Packaging Changes Could Affect Food Prices
Recently, Pioneer Hi-Bred announced that they are going to change the way they sell soybean seed to the farmer. Instead of being sold by the pound, they will begin selling by count, much like the switch in corn seed in recent years. NC State grain specialist Dr. Ron Heiniger says this will have an impact on the farmer, and ultimately the overall food supply:
“It’s not a good trend for growers in the long term. Certainly it would be great to go back to a fifty pound bag of corn seed where we got 40,000 seeds out there, but the problem in doing that it is just too expensive to do that.”
Its been said that agricultural output will have to increase by as much as 50% in the next 20 years in order to feed a growing world population. Changes like this are going to make it more difficult. Most soybean production goes into animal feed.
USDA’s Latest Food Price Forecast Shows Little Change
USDA food price economist Ephriam Leibtag, reviews USDA's latest food price forecast for this year:
“This month’s update just has one change. Retail pork prices have been adjusted a little downward, projections are now for pork prices to rise 2-3%, and that is lower than in the past. All of the other numbers, all the way up to restaurants and grocery stores are unchanged. That means that food prices in general are projected at 2.5 to 3.5 %, restaurant prices at 2-3%, and grocery store prices at 3%.”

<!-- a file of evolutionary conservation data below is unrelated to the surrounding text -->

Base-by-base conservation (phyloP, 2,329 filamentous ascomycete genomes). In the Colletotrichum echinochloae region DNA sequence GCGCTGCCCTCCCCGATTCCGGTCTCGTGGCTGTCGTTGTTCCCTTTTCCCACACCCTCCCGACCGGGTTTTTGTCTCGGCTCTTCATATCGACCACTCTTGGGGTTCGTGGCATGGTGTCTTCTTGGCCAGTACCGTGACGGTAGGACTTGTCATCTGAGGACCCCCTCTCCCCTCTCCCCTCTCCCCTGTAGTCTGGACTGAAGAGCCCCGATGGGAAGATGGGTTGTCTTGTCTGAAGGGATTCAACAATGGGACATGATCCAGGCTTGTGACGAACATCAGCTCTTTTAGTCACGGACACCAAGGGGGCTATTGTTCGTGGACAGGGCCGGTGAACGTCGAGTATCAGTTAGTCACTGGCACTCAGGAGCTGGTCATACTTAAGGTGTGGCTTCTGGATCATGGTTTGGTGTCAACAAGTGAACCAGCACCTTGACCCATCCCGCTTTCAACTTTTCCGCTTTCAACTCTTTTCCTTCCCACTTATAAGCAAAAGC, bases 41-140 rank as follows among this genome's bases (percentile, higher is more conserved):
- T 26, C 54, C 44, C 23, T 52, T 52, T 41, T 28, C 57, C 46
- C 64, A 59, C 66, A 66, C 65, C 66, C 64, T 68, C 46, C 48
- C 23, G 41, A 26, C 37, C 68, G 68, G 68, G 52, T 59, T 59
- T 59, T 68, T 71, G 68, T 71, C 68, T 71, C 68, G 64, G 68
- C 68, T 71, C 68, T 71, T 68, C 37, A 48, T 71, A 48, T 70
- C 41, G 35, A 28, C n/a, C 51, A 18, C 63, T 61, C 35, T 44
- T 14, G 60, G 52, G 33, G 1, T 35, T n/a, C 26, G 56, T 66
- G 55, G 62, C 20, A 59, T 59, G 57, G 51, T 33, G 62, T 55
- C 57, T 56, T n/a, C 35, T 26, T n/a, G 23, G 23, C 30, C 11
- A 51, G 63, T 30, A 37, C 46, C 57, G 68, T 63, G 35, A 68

Consumer Confidence Slips Significantly
Consumer confidence has taken a dip. The Conference Board's measure of Consumer Confidence is now at 62, down from 64.4 in May. The board's Lynn Franco:
“The real key here is the labor market. We get several months of strong growth followed by several months of very weak growth and that is doing very little to instill confidence in consumers.”
The measurement for a healthy economy is around 90. Franco says if consumers don't see confidence in the future they may be less likely to spend.
South Carolina Peaches Coming Off Early
A mild winter and early spring could mean a plentiful peach crop for South Carolina this year. Clemson University horticulture professor Desmond Layne says the 2012 peach crop will likely be ready earlier than usual. Layne says South Carolina farmers have already shipped about 40 million pounds of peaches so far this year. The state is consistently the nation's second-largest peach-producing state behind California.
Online Map Shows Consumers Where to Find Antibiotic-Free Meat
A group that believes the government is moving too slowly when it comes to the use of antibiotics in animals is showing consumers where to get meat from animals raised without antibiotics. Shoppers can use an online map to find retail locations, farmers, markets, farms and restaurants sourcing antibiotic-free meat. The map’s launch coincides with a new “Meat Without Drugs” campaign. Public health advocates say scientists have long known that antibiotic use – whether in medicine or agriculture – fuels antibiotic resistance. But the pork industry has continually pointed out that there is no scientific study linking antibiotic use in food animals to antibiotic resistance in humans.